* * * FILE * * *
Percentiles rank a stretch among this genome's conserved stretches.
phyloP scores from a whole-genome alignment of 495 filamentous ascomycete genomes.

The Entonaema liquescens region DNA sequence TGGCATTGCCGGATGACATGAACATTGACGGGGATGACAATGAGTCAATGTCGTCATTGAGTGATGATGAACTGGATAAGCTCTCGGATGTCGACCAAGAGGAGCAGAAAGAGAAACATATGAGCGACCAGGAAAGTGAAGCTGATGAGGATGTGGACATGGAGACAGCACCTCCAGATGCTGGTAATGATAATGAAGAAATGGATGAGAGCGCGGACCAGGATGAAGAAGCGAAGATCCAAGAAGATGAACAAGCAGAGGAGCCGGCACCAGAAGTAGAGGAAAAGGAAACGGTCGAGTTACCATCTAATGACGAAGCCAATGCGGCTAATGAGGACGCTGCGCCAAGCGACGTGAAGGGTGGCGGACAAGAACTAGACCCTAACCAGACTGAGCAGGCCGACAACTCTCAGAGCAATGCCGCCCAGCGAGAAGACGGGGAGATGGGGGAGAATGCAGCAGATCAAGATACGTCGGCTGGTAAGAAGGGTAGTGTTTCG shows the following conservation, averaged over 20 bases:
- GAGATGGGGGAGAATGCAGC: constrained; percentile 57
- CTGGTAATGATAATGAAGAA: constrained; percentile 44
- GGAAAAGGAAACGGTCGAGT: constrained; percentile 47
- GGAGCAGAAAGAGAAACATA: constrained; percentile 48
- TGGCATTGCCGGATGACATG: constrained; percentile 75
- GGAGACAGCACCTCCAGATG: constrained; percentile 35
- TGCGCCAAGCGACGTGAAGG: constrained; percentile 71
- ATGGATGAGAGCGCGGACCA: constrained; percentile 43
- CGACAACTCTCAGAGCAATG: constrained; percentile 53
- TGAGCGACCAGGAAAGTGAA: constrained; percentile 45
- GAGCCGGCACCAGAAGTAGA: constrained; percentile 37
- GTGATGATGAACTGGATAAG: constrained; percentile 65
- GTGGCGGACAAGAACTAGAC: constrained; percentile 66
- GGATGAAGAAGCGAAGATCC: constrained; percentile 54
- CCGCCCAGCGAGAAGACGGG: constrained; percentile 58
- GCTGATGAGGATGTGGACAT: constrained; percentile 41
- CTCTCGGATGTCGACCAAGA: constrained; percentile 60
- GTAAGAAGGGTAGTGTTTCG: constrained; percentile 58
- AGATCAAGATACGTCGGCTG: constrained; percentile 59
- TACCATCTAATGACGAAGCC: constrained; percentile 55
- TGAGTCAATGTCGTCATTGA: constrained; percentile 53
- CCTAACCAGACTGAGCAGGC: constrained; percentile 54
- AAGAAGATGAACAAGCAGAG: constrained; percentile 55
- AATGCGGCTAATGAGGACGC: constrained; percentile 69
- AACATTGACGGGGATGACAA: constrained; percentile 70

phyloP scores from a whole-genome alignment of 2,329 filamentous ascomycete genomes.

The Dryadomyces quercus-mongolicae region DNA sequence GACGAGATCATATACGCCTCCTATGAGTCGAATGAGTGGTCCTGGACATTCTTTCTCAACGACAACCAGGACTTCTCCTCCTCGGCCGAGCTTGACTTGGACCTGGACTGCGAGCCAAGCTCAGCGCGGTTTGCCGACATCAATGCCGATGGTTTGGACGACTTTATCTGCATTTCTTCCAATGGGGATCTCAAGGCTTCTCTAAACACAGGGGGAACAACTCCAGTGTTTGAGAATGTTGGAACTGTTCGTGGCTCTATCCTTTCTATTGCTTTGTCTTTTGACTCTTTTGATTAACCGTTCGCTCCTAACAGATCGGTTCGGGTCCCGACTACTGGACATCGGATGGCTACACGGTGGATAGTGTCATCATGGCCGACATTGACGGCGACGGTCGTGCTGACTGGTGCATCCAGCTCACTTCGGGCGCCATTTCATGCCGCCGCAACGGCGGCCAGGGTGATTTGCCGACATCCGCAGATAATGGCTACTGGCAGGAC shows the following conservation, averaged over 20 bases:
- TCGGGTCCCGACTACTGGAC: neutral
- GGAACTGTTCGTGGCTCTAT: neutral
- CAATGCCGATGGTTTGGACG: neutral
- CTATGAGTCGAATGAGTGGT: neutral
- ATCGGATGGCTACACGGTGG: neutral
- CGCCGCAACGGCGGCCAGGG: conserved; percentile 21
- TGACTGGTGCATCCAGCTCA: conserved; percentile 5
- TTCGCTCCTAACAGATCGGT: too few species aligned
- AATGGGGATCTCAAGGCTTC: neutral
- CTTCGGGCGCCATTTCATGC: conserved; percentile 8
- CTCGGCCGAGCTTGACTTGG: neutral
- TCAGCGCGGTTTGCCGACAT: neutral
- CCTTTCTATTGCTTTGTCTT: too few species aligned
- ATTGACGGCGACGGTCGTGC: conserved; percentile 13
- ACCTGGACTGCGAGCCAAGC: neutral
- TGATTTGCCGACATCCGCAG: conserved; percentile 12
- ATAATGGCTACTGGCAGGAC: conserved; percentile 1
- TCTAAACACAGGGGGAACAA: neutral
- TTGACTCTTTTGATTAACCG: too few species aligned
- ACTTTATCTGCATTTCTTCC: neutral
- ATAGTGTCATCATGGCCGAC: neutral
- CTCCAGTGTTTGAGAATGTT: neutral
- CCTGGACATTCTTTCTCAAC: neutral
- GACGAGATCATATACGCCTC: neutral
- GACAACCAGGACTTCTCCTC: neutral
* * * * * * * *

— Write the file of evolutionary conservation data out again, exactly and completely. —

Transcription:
Percentiles rank a stretch among this genome's conserved stretches.
phyloP scores from a whole-genome alignment of 495 filamentous ascomycete genomes.

The Entonaema liquescens region DNA sequence TGGCATTGCCGGATGACATGAACATTGACGGGGATGACAATGAGTCAATGTCGTCATTGAGTGATGATGAACTGGATAAGCTCTCGGATGTCGACCAAGAGGAGCAGAAAGAGAAACATATGAGCGACCAGGAAAGTGAAGCTGATGAGGATGTGGACATGGAGACAGCACCTCCAGATGCTGGTAATGATAATGAAGAAATGGATGAGAGCGCGGACCAGGATGAAGAAGCGAAGATCCAAGAAGATGAACAAGCAGAGGAGCCGGCACCAGAAGTAGAGGAAAAGGAAACGGTCGAGTTACCATCTAATGACGAAGCCAATGCGGCTAATGAGGACGCTGCGCCAAGCGACGTGAAGGGTGGCGGACAAGAACTAGACCCTAACCAGACTGAGCAGGCCGACAACTCTCAGAGCAATGCCGCCCAGCGAGAAGACGGGGAGATGGGGGAGAATGCAGCAGATCAAGATACGTCGGCTGGTAAGAAGGGTAGTGTTTCG shows the following conservation, averaged over 20 bases:
- GAGATGGGGGAGAATGCAGC: constrained; percentile 57
- CTGGTAATGATAATGAAGAA: constrained; percentile 44
- GGAAAAGGAAACGGTCGAGT: constrained; percentile 47
- GGAGCAGAAAGAGAAACATA: constrained; percentile 48
- TGGCATTGCCGGATGACATG: constrained; percentile 75
- GGAGACAGCACCTCCAGATG: constrained; percentile 35
- TGCGCCAAGCGACGTGAAGG: constrained; percentile 71
- ATGGATGAGAGCGCGGACCA: constrained; percentile 43
- CGACAACTCTCAGAGCAATG: constrained; percentile 53
- TGAGCGACCAGGAAAGTGAA: constrained; percentile 45
- GAGCCGGCACCAGAAGTAGA: constrained; percentile 37
- GTGATGATGAACTGGATAAG: constrained; percentile 65
- GTGGCGGACAAGAACTAGAC: constrained; percentile 66
- GGATGAAGAAGCGAAGATCC: constrained; percentile 54
- CCGCCCAGCGAGAAGACGGG: constrained; percentile 58
- GCTGATGAGGATGTGGACAT: constrained; percentile 41
- CTCTCGGATGTCGACCAAGA: constrained; percentile 60
- GTAAGAAGGGTAGTGTTTCG: constrained; percentile 58
- AGATCAAGATACGTCGGCTG: constrained; percentile 59
- TACCATCTAATGACGAAGCC: constrained; percentile 55
- TGAGTCAATGTCGTCATTGA: constrained; percentile 53
- CCTAACCAGACTGAGCAGGC: constrained; percentile 54
- AAGAAGATGAACAAGCAGAG: constrained; percentile 55
- AATGCGGCTAATGAGGACGC: constrained; percentile 69
- AACATTGACGGGGATGACAA: constrained; percentile 70

phyloP scores from a whole-genome alignment of 2,329 filamentous ascomycete genomes.

The Dryadomyces quercus-mongolicae region DNA sequence GACGAGATCATATACGCCTCCTATGAGTCGAATGAGTGGTCCTGGACATTCTTTCTCAACGACAACCAGGACTTCTCCTCCTCGGCCGAGCTTGACTTGGACCTGGACTGCGAGCCAAGCTCAGCGCGGTTTGCCGACATCAATGCCGATGGTTTGGACGACTTTATCTGCATTTCTTCCAATGGGGATCTCAAGGCTTCTCTAAACACAGGGGGAACAACTCCAGTGTTTGAGAATGTTGGAACTGTTCGTGGCTCTATCCTTTCTATTGCTTTGTCTTTTGACTCTTTTGATTAACCGTTCGCTCCTAACAGATCGGTTCGGGTCCCGACTACTGGACATCGGATGGCTACACGGTGGATAGTGTCATCATGGCCGACATTGACGGCGACGGTCGTGCTGACTGGTGCATCCAGCTCACTTCGGGCGCCATTTCATGCCGCCGCAACGGCGGCCAGGGTGATTTGCCGACATCCGCAGATAATGGCTACTGGCAGGAC shows the following conservation, averaged over 20 bases:
- TCGGGTCCCGACTACTGGAC: neutral
- GGAACTGTTCGTGGCTCTAT: neutral
- CAATGCCGATGGTTTGGACG: neutral
- CTATGAGTCGAATGAGTGGT: neutral
- ATCGGATGGCTACACGGTGG: neutral
- CGCCGCAACGGCGGCCAGGG: conserved; percentile 21
- TGACTGGTGCATCCAGCTCA: conserved; percentile 5
- TTCGCTCCTAACAGATCGGT: too few species aligned
- AATGGGGATCTCAAGGCTTC: neutral
- CTTCGGGCGCCATTTCATGC: conserved; percentile 8
- CTCGGCCGAGCTTGACTTGG: neutral
- TCAGCGCGGTTTGCCGACAT: neutral
- CCTTTCTATTGCTTTGTCTT: too few species aligned
- ATTGACGGCGACGGTCGTGC: conserved; percentile 13
- ACCTGGACTGCGAGCCAAGC: neutral
- TGATTTGCCGACATCCGCAG: conserved; percentile 12
- ATAATGGCTACTGGCAGGAC: conserved; percentile 1
- TCTAAACACAGGGGGAACAA: neutral
- TTGACTCTTTTGATTAACCG: too few species aligned
- ACTTTATCTGCATTTCTTCC: neutral
- ATAGTGTCATCATGGCCGAC: neutral
- CTCCAGTGTTTGAGAATGTT: neutral
- CCTGGACATTCTTTCTCAAC: neutral
- GACGAGATCATATACGCCTC: neutral
- GACAACCAGGACTTCTCCTC: neutral